Saturday, April 24, 2010

Buc Days Blues

I'm not sure how to describe it, but the last couple of days I've been trying to shoot things very "flat." Not necessarily physically or tonally flat, just sort of emotionally flat, I guess. Muted, maybe. It's just the general mood I've been in lately.

Yesterday evening I went to the Buc Days carnival armed with a 70-200mm and a 50mm 2.5. No wide glass. They only wanted one photo for the paper, so I let myself be extremely selective about what I shot, trying to avoid the same old happy-kids-at-the-carnival scene I always seem to get. I took a lot of pictures of carnival workers, for some reason, and used my 50mm almost exclusively. The above photo stood out to me. It was something about that longing look on his face coupled with the blurry joy of the corn dog eating cops going by. At first I liked the photo, then I really started to hate it. Then I convinced myself it was brilliant. Now I'm not sure how I feel about it.

I continued my quest today when I went to the Buc Days Junior Parade, which is the annual children's parade through Corpus Christi. I'm not really a fan of children, and I really hate parades, so it was sort of my perfect storm of assignment frustration. OK, it wasn't that bad. I won't say I enjoyed it, but I didn't hate it either. I had to abandon my trusty 50mm, but I still found a couple of "flat" images I liked.

Thursday, April 22, 2010

(Not My First) Rodeo

It's been a while since I've shot a rodeo, which isn't necessarily a bad thing. Past experiences have taught me that rodeos are tough gigs. At my first job in Wyoming, the rodeo was serious business. Cheyenne Frontier Days was televised (somewhere), so the organizers were very particular about their image. They wanted the look of their rodeo so authentic that I wasn't allowed to just stroll in and shoot in normal clothes. No, any media in the arena had to wear a western shirt, boots and a cowboy hat (bolo optional). Then we all got thrown in this half underground pit with poor air circulation, just waiting for a wild animal to come running by and spray dirt and dust into our prison-like pen. Yikes!

At my last job in Arkansas, they were pretty into their rodeo too. While I didn't have to dress like a cowboy, there always seemed to be this obsession with lighting the event. Unlike Wyoming, which was during the day, Rodeo of the Ozarks was in the evening. So most years I'd help haul a car load of lighting equipment, grips, cables, extension cords and locks to Parsons Stadium to set up lights. The lights never seemed to work so well for me, so I'm not sure I really got much out of it. On years I managed to avoid the set up, I'd seem to luck into shooting the last day of the rodeo and have to take all the equipment apart and haul it all back to the office. Exhausting!

Well, here in Corpus Christi, people couldn't care less about the rodeo (or much else, really). And I like it. Everything was much more laid back. No press pass, no cowboy hat, no lighting equipment. No worries. The light inside the arena wasn't great, but it was predictable. I just strolled in, shot for an hour and then split. Easy!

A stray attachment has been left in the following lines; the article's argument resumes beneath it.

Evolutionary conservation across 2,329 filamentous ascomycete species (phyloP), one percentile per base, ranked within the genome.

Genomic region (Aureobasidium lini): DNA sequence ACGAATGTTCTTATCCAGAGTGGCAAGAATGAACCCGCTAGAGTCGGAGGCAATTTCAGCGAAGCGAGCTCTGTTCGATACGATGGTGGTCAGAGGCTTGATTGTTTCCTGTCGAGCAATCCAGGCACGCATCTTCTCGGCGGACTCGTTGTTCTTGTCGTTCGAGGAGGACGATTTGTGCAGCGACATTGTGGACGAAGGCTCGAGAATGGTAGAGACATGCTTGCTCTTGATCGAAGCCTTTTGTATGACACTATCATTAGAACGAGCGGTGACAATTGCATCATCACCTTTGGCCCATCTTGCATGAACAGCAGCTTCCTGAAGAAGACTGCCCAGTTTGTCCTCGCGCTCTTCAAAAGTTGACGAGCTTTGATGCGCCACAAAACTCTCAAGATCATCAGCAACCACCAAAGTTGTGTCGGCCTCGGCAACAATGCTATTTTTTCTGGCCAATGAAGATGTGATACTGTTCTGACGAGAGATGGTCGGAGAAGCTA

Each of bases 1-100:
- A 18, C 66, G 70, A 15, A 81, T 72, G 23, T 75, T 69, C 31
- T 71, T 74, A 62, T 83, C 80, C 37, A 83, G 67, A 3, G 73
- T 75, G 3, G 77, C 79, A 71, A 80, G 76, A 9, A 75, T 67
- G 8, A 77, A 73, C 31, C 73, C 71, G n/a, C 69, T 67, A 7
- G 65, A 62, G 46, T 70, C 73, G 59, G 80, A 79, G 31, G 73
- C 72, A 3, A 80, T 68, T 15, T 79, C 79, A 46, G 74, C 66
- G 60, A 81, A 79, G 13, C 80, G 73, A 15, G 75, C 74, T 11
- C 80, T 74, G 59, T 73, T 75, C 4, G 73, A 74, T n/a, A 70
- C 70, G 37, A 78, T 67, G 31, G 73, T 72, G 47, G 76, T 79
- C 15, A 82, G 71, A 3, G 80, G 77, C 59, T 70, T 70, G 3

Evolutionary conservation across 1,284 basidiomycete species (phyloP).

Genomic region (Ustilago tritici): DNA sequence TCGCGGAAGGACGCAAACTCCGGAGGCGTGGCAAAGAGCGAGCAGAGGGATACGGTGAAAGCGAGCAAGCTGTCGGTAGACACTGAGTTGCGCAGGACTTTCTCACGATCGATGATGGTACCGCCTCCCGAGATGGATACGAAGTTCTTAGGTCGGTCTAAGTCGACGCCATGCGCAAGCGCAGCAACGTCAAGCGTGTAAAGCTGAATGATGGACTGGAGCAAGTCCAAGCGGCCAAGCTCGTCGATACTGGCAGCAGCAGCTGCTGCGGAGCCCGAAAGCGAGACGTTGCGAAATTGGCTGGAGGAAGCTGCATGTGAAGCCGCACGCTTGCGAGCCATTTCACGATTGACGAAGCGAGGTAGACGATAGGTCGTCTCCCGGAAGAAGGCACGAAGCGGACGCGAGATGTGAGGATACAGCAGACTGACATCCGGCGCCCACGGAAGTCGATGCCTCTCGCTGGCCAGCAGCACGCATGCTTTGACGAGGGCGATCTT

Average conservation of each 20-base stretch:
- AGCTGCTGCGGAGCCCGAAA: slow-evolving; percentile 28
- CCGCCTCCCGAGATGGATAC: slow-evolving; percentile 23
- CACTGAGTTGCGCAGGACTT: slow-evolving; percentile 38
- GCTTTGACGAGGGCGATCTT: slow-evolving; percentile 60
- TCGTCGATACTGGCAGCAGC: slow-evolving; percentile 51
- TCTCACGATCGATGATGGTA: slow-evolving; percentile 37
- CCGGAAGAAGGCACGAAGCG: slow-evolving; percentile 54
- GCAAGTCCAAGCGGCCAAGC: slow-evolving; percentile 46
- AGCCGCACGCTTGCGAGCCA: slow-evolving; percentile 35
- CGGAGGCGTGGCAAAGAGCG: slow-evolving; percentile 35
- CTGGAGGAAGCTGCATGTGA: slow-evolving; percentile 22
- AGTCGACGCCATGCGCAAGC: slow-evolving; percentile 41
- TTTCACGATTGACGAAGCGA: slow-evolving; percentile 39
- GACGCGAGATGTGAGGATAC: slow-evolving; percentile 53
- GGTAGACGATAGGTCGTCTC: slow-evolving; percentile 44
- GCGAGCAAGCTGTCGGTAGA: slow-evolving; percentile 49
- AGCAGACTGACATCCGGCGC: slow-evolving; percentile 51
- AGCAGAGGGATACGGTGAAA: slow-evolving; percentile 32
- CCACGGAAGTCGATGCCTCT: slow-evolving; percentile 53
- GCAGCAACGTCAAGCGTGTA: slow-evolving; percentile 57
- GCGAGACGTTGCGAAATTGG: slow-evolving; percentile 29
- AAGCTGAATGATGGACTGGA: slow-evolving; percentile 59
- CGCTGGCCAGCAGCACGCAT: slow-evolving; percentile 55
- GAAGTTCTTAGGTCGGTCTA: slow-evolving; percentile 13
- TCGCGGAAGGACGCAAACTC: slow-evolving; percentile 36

But I got to be honest. Even though I got some photos I liked (steer wrestling is my new favorite sport), there's is something a little more fulfilling about working a little harder to get a good shot. The years of rodeo nightmares were actually memorable (and dare I say fun) times. I won't be telling stories about shooting the Buc Days Pro Rodeo, but, hey, after all these years I think I was due an easy rodeo shoot.

Saturday, April 17, 2010

Pie Guy

I was taking pictures at a private school's annual festival today. That's where I noticed an awful lot of overly eager kids lining up to throw pies at one of their teachers. During a pause in the action I got the teacher's name. I understood why his booth was such a draw once he told me his title: Dean of Discipline. What an intimidating title. If I were a student, I'm not sure I'd have the courage to through a pie at this guy. Actually, I'm not a student and I still don't want to cross this guy.

Sunday, April 11, 2010


Over the weekend I went to a little event called Texas SandFest. And by little, I mean more than 100,000 people crowded the beach to look at sandcastles.

To be fair, they are more than sandcastles. Master sculptors spend hours crafting elaborate structures and whimsical scenes out of packed grains of sand. It really is unbelievable what they can do. Worth the two hours it took me to find parking? Well...

The good news is you don't have to fight the crowds or get sand all over the interior of your car to enjoy the festival. While I was there I shot a little video. Before you check it out, though, let me tell you a little bit about my inspiration for this video.

The day before I hit the beach, an editor was talking to me about shooting video at a different assignment. He suggested I don't get bogged down and keep it simple. Sunday-Morning style, he said. That really inspired me. I don't know if you watch, but CBS Sunday Morning is probably some of the best, most enjoyable TV journalism you can watch. And at the end of every episode, they show beautiful and peaceful nature footage from some scenic corner of the country. That was the kind of video my editor was referring to. Just clean, simple shots. No voice over, no story. Just set the scene and let people take it in.